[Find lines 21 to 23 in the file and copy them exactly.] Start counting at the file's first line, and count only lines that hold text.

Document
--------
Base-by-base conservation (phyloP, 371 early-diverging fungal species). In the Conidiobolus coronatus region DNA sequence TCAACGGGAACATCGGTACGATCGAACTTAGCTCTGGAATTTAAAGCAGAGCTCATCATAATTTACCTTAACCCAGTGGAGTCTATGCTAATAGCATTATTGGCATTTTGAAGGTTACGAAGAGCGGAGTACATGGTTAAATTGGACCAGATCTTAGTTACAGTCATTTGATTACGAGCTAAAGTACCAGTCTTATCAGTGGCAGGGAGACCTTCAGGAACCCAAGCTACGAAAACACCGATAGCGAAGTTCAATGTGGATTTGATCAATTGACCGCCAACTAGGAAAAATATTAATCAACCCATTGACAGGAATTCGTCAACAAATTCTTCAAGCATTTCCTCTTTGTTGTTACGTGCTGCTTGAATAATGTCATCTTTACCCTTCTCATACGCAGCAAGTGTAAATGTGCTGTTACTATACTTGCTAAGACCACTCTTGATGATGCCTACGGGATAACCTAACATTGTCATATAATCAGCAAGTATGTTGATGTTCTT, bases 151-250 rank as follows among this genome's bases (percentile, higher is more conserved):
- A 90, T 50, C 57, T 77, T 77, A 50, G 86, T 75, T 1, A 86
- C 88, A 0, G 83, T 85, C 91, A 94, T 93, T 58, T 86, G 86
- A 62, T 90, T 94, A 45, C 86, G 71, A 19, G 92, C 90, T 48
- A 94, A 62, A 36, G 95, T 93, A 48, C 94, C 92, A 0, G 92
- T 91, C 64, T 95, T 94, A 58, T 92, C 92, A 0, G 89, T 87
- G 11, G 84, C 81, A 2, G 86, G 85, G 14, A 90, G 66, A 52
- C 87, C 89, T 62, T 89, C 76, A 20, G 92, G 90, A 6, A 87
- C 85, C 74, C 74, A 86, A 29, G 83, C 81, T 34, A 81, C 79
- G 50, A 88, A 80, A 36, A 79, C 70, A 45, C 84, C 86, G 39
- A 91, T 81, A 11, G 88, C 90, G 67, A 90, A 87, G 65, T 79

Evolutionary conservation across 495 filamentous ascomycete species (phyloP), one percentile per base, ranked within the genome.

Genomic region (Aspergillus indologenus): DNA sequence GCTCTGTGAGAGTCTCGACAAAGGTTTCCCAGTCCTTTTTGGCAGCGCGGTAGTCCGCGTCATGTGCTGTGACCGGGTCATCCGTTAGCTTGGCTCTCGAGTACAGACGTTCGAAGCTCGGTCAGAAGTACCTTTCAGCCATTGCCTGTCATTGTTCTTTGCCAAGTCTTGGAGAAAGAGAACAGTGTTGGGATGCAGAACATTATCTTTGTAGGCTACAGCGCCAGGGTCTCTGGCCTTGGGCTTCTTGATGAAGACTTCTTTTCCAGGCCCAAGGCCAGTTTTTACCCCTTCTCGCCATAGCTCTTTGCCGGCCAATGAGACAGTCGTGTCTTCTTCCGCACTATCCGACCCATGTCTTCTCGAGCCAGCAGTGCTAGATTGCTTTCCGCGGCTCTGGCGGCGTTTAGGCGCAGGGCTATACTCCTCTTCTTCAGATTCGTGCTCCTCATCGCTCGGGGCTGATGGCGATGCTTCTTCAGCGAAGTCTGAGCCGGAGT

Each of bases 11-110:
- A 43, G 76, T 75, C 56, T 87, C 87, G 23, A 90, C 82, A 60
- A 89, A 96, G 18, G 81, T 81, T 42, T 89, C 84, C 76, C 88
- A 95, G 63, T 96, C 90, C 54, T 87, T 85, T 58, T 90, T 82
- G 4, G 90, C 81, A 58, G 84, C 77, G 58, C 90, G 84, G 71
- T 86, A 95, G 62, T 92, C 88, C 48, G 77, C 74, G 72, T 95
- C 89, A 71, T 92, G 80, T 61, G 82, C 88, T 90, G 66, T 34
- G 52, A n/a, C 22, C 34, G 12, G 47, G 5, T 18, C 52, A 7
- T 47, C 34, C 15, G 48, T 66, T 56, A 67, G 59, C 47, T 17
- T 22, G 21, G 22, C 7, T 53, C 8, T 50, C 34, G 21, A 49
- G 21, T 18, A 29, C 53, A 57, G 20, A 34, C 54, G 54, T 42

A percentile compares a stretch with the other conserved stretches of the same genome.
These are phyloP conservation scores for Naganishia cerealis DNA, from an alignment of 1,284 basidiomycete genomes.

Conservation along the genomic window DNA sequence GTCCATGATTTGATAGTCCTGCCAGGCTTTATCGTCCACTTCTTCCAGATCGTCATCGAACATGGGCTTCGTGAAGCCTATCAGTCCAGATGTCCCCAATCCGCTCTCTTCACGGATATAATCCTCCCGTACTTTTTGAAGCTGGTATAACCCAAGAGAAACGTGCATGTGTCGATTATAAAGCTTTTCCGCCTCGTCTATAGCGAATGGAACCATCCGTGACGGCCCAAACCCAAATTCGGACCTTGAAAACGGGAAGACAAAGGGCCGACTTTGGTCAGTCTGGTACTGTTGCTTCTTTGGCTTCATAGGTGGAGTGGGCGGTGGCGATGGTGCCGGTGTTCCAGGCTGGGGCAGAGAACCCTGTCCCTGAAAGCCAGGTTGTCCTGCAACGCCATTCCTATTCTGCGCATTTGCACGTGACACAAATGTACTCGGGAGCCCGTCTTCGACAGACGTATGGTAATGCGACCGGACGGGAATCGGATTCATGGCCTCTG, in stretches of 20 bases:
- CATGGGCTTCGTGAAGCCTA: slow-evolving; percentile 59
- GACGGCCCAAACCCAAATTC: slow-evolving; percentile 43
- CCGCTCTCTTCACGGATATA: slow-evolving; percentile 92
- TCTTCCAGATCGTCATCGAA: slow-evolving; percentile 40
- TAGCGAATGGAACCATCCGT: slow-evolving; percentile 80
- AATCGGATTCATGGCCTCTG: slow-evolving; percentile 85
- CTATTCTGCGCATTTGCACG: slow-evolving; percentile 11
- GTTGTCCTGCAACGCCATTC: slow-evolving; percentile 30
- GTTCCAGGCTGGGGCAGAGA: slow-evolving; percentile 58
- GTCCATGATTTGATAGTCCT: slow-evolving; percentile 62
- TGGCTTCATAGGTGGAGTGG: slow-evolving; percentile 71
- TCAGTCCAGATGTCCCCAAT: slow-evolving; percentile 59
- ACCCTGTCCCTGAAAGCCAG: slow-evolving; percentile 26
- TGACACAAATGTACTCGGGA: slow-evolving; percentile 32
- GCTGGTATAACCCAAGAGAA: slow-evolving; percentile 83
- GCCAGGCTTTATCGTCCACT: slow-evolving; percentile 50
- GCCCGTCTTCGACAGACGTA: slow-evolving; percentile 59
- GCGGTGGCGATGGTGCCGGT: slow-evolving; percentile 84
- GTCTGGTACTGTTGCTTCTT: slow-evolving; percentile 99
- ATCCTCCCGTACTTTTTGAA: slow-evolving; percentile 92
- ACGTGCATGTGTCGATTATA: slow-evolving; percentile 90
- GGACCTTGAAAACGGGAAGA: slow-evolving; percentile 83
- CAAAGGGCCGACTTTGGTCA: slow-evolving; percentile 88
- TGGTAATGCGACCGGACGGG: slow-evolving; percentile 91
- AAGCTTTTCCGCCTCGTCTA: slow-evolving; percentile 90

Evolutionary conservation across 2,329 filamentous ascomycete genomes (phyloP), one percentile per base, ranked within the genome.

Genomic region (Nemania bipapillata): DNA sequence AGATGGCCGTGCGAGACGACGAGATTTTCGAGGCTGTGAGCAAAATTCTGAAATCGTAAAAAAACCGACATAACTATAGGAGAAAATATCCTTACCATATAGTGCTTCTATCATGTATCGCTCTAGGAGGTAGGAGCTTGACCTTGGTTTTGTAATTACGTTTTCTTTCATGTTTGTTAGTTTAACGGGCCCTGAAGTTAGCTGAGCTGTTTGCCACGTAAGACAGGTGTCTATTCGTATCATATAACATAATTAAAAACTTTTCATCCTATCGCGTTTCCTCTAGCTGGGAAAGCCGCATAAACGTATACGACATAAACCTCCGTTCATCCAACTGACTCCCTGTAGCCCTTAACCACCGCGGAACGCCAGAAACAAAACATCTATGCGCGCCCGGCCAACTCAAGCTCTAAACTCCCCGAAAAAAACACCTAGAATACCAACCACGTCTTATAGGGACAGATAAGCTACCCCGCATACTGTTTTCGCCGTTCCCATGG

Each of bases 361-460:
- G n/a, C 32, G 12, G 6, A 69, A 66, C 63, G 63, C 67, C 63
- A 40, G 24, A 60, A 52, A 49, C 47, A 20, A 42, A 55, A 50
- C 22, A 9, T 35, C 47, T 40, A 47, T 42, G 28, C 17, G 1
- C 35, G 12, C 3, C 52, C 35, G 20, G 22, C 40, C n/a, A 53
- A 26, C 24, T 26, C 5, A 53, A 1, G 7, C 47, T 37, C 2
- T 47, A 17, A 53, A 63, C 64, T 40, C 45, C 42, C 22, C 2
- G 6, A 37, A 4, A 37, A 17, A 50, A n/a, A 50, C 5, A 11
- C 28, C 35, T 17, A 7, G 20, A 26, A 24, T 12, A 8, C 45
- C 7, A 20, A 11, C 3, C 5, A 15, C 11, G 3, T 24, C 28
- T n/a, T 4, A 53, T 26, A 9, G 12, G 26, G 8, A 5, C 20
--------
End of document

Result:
- G 52, A n/a, C 22, C 34, G 12, G 47, G 5, T 18, C 52, A 7
- T 47, C 34, C 15, G 48, T 66, T 56, A 67, G 59, C 47, T 17
- T 22, G 21, G 22, C 7, T 53, C 8, T 50, C 34, G 21, A 49